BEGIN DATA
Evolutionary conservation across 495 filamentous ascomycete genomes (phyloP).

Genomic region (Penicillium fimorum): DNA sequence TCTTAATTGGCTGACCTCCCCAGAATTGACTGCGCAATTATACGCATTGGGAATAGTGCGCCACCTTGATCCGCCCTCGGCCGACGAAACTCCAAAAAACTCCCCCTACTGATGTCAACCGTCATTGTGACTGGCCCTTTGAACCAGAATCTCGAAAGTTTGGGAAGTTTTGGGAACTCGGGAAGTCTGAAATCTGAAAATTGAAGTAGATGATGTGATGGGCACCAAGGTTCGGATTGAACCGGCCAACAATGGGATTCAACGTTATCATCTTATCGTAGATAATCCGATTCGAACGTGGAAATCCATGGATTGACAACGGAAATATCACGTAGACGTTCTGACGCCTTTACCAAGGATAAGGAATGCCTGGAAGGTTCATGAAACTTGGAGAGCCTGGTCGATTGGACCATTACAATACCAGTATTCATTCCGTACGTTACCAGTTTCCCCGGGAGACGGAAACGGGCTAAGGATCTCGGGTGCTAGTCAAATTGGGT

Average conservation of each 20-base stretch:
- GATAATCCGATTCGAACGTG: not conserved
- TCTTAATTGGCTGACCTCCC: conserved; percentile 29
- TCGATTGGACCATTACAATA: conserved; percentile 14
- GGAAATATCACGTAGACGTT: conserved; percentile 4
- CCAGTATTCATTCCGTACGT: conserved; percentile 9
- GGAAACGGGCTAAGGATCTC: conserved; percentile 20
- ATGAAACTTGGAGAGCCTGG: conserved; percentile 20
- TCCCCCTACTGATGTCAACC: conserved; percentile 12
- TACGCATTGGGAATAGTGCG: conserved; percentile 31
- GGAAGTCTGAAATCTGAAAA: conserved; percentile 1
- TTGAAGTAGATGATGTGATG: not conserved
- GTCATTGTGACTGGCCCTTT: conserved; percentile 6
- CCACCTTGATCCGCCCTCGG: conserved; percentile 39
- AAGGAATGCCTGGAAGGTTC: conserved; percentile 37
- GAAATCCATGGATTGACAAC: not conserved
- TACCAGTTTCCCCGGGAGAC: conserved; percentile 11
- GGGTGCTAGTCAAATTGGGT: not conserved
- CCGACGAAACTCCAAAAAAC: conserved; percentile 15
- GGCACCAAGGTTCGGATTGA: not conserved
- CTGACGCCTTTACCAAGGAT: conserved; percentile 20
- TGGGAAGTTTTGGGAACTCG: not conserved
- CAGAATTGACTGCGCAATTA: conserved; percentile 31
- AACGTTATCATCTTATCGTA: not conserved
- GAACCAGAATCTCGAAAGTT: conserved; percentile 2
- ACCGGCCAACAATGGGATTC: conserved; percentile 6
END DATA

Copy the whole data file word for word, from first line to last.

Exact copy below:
Evolutionary conservation across 495 filamentous ascomycete genomes (phyloP).

Genomic region (Penicillium fimorum): DNA sequence TCTTAATTGGCTGACCTCCCCAGAATTGACTGCGCAATTATACGCATTGGGAATAGTGCGCCACCTTGATCCGCCCTCGGCCGACGAAACTCCAAAAAACTCCCCCTACTGATGTCAACCGTCATTGTGACTGGCCCTTTGAACCAGAATCTCGAAAGTTTGGGAAGTTTTGGGAACTCGGGAAGTCTGAAATCTGAAAATTGAAGTAGATGATGTGATGGGCACCAAGGTTCGGATTGAACCGGCCAACAATGGGATTCAACGTTATCATCTTATCGTAGATAATCCGATTCGAACGTGGAAATCCATGGATTGACAACGGAAATATCACGTAGACGTTCTGACGCCTTTACCAAGGATAAGGAATGCCTGGAAGGTTCATGAAACTTGGAGAGCCTGGTCGATTGGACCATTACAATACCAGTATTCATTCCGTACGTTACCAGTTTCCCCGGGAGACGGAAACGGGCTAAGGATCTCGGGTGCTAGTCAAATTGGGT

Average conservation of each 20-base stretch:
- GATAATCCGATTCGAACGTG: not conserved
- TCTTAATTGGCTGACCTCCC: conserved; percentile 29
- TCGATTGGACCATTACAATA: conserved; percentile 14
- GGAAATATCACGTAGACGTT: conserved; percentile 4
- CCAGTATTCATTCCGTACGT: conserved; percentile 9
- GGAAACGGGCTAAGGATCTC: conserved; percentile 20
- ATGAAACTTGGAGAGCCTGG: conserved; percentile 20
- TCCCCCTACTGATGTCAACC: conserved; percentile 12
- TACGCATTGGGAATAGTGCG: conserved; percentile 31
- GGAAGTCTGAAATCTGAAAA: conserved; percentile 1
- TTGAAGTAGATGATGTGATG: not conserved
- GTCATTGTGACTGGCCCTTT: conserved; percentile 6
- CCACCTTGATCCGCCCTCGG: conserved; percentile 39
- AAGGAATGCCTGGAAGGTTC: conserved; percentile 37
- GAAATCCATGGATTGACAAC: not conserved
- TACCAGTTTCCCCGGGAGAC: conserved; percentile 11
- GGGTGCTAGTCAAATTGGGT: not conserved
- CCGACGAAACTCCAAAAAAC: conserved; percentile 15
- GGCACCAAGGTTCGGATTGA: not conserved
- CTGACGCCTTTACCAAGGAT: conserved; percentile 20
- TGGGAAGTTTTGGGAACTCG: not conserved
- CAGAATTGACTGCGCAATTA: conserved; percentile 31
- AACGTTATCATCTTATCGTA: not conserved
- GAACCAGAATCTCGAAAGTT: conserved; percentile 2
- ACCGGCCAACAATGGGATTC: conserved; percentile 6